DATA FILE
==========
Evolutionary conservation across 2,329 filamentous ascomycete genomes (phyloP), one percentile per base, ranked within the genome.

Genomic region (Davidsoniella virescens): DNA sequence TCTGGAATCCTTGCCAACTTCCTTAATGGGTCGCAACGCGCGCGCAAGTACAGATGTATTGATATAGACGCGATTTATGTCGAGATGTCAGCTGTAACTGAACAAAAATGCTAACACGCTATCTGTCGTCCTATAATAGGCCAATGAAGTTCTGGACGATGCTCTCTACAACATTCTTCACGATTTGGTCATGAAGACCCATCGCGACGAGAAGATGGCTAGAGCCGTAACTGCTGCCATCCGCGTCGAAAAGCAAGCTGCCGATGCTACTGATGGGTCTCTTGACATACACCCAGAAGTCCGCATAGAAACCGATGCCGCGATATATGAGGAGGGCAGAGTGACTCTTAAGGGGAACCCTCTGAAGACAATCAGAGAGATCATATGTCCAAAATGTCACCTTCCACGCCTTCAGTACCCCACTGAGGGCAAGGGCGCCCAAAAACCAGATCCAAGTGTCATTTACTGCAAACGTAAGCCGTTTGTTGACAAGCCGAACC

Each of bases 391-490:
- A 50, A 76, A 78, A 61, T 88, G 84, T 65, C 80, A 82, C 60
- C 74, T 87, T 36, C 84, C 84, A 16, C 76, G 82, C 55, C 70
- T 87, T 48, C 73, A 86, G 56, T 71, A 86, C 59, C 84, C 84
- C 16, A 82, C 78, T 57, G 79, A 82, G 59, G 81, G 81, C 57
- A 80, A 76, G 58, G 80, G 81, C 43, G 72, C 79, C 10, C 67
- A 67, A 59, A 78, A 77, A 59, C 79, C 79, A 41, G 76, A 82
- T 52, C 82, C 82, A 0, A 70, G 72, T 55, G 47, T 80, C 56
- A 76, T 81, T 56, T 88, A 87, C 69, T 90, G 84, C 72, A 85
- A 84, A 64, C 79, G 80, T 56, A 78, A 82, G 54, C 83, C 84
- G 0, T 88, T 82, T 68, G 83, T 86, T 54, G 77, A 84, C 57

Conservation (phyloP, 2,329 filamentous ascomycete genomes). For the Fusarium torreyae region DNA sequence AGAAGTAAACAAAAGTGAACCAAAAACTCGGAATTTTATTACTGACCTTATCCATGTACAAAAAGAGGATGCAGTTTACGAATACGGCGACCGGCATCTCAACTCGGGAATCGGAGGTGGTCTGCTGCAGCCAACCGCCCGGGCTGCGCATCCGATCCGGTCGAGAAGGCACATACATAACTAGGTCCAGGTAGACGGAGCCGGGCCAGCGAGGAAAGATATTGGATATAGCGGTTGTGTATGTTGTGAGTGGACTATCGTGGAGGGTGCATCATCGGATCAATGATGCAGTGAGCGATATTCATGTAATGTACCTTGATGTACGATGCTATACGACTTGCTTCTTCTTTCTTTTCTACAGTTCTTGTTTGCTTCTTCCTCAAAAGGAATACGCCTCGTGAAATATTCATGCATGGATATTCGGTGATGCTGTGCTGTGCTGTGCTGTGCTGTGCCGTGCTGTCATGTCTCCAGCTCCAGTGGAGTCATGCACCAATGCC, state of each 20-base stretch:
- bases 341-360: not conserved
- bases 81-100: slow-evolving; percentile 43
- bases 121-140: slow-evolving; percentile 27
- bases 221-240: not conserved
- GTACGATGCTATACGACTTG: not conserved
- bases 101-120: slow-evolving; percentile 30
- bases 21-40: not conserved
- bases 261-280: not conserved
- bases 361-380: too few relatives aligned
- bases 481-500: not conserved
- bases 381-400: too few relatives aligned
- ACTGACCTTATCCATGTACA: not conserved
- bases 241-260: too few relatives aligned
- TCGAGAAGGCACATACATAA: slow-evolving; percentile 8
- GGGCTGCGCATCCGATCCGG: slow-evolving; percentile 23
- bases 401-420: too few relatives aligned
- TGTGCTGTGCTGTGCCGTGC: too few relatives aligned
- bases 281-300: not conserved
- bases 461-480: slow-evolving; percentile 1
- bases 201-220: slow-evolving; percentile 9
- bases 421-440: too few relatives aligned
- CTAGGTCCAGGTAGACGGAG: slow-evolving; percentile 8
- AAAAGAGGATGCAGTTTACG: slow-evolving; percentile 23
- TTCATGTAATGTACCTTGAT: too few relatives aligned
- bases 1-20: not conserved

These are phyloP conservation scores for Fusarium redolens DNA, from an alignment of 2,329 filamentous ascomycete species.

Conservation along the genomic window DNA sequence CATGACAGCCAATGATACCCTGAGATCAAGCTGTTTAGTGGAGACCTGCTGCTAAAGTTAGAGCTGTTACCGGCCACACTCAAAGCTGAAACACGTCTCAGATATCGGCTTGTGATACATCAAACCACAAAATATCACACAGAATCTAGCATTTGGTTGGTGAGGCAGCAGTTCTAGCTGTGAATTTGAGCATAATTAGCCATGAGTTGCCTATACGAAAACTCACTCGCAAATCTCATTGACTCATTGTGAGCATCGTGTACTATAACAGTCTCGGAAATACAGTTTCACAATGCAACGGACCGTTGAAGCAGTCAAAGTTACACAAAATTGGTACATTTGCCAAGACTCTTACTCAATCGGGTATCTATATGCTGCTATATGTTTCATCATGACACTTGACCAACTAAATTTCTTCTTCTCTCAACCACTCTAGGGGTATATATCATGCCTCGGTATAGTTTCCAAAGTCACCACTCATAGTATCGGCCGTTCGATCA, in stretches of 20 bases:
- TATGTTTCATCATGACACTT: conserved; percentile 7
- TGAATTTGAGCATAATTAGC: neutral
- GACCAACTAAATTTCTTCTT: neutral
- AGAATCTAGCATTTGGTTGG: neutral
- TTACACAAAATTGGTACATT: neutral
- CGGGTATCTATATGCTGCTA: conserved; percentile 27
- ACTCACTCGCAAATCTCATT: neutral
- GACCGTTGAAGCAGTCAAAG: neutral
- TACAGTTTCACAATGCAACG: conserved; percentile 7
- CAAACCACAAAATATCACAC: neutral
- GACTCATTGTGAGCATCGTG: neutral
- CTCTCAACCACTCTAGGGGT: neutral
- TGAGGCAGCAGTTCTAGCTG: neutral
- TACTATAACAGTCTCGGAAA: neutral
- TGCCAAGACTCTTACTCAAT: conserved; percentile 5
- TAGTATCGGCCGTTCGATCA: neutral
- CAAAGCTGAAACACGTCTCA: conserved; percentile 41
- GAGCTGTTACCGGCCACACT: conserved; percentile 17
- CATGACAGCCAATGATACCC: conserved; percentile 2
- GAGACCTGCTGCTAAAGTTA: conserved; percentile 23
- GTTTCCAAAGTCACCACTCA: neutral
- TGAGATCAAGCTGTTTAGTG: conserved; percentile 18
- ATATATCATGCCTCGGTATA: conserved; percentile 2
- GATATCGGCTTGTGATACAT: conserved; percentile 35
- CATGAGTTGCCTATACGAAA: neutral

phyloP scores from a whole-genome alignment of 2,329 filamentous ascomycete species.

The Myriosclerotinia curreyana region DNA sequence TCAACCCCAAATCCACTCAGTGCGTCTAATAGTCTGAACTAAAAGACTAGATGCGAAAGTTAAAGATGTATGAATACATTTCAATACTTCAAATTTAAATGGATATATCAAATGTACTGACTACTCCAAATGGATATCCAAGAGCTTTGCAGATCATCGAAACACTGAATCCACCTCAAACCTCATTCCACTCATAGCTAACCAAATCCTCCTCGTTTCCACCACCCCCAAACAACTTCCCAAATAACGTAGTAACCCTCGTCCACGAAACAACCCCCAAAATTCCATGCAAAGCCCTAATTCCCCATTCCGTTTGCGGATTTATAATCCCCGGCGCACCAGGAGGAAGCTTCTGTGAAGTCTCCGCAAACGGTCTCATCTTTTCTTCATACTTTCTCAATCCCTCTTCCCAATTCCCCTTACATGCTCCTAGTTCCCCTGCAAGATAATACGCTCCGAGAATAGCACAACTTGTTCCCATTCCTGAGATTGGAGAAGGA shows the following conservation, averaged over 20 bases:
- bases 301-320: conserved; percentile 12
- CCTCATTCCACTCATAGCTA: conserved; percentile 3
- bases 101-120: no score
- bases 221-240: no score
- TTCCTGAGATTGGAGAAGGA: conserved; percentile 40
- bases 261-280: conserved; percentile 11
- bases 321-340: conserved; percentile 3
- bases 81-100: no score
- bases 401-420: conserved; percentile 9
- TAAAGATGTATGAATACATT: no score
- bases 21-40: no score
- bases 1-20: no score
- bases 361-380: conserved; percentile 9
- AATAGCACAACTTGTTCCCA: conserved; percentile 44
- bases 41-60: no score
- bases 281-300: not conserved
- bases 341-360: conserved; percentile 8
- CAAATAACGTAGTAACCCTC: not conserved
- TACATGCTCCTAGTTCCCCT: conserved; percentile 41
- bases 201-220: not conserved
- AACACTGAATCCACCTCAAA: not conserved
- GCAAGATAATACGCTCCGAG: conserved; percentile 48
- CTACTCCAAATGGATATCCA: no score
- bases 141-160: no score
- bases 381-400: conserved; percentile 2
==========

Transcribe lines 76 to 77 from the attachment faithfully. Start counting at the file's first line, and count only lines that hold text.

- bases 81-100: no score
- bases 401-420: conserved; percentile 9